Patrick Dupré Quigley, conductor
Lauren Snouffer, soprano
Emily Fons, mezzo-soprano
Steven Soph, tenor
Dashon Burton, bass-baritone
Blossom Festival Chorus
Robert Porco, director
Mozart: Requiem, K626
In a thrilling close to this season’s triptych of Summers@Severance offerings, the Cleveland Orchestra joined forces with the Blossom Festival Chorus and a quartet of vocal soloists in Mozart’s enigmatic final work, the incomparable Requiem (presented in the familiar completion by Franz Xaver Süssmayr). Making his podium debut was Patrick Dupré Quigley, founder and artistic director of the South Florida based choral ensemble Seraphic Fire, who collaborated with the Orchestra in last March’s memorable performance of Stravinsky’s Threni. Not one to be restrained by the conventions of historical performance practice, Quigley opted for an orchestra and chorus expansive in number, what it may have lacked in authenticity it more than made up for in a rich tapestry of sound.
From the opening bars of the Introit, one was struck by the gripping intensity and seriousness of purpose, and the resonant tones of the pair of basset horns offered an early instrumental highlight, while Joela Jones’ organ gave matters an almost monastic quality. With graceful gestures, Quigley adroitly held all the moving parts in tight alignment, and soprano Lauren Snouffer provided and heaven-reaching solo passage. The brief Kyrie was marked by an intricate fugato, with all voices deftly balanced and clearly delineated.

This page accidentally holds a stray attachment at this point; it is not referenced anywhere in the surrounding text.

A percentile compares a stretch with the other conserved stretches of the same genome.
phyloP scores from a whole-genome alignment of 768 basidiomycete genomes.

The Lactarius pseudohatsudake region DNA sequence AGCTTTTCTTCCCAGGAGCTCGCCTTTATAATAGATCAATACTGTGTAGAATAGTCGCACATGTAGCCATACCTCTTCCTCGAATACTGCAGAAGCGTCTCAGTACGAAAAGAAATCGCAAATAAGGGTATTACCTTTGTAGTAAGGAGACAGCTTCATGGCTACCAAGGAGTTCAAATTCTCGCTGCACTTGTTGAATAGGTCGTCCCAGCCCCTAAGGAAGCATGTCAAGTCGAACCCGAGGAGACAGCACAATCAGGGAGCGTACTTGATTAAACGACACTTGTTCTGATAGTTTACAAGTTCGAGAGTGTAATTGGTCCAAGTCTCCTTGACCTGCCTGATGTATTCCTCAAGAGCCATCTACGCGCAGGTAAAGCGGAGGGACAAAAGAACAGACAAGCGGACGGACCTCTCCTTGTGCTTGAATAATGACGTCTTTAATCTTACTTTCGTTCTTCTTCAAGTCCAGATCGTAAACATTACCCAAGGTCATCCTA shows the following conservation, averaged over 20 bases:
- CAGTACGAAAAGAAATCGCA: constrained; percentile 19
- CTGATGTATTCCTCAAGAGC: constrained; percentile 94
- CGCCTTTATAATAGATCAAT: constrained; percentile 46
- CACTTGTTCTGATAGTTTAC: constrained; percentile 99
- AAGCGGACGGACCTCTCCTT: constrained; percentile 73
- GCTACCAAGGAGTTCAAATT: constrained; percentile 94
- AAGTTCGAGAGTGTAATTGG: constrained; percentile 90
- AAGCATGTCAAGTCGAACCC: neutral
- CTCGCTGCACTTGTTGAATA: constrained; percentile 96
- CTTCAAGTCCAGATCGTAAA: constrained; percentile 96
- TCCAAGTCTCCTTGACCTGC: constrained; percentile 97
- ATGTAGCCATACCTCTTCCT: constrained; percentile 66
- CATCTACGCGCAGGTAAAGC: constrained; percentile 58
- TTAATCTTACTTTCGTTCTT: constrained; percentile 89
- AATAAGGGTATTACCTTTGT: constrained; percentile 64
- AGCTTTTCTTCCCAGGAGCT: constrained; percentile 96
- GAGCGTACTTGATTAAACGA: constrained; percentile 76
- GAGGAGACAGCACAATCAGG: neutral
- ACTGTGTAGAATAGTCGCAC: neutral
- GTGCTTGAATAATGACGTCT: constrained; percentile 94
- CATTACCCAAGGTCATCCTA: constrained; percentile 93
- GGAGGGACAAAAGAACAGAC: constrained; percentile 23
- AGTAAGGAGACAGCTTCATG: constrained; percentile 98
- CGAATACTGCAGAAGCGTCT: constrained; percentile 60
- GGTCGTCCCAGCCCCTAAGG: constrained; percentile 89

Ample fire and passion filled the Dies irae to open the extensive Sequence, and rapid execution was to be found in this technical tour de force. The Tuba mirum constituted a further highpoint, with the heft of bass-baritone Dashon Burton in dialogue with the trombone, and the more strained quality of Steven Soph’s tenor offered effective contrast. The full force of the chorus was rallied in the ensuing Rex tremendae, coming together in especially striking fashion on the word “majestatis”, a majestic moment indeed. All four soloists had their due in the Recordare; in spite of the relatively youthful age of the quartet, they attained a balance and chemistry one would expect from a much more seasoned group.
A menacing vigor drove the Confutatis, with particular grit in the strings, only to be countered by the angelic voices of the female choir. A resounding major closed the famous Lacrymosa, a glorious moment which could hardly have been anticipated by the innocent sighs with which it began. The polish of the Blossom Festival Chorus (incidentally, a volunteer group) truly shone in the Offertory, and further in negotiating the counterpoint of “Osanna in excelsis” which concluded both the Sanctus and Benedictus.
Melancholy returned in the august Agnus Dei (this is, after all, a requiem), and the wistful introspection of the opening was invoked in the concluding Lux aeterna, surely the most inspired moment of Süssmayr’s completion. Snouffer was effective in her final solo, and the weight of the chorus built to one last fugue. A dramatic pause kept the audience spellbound before delivery of the concluding line, a memorable finish to a very successful summer season at Severance Hall.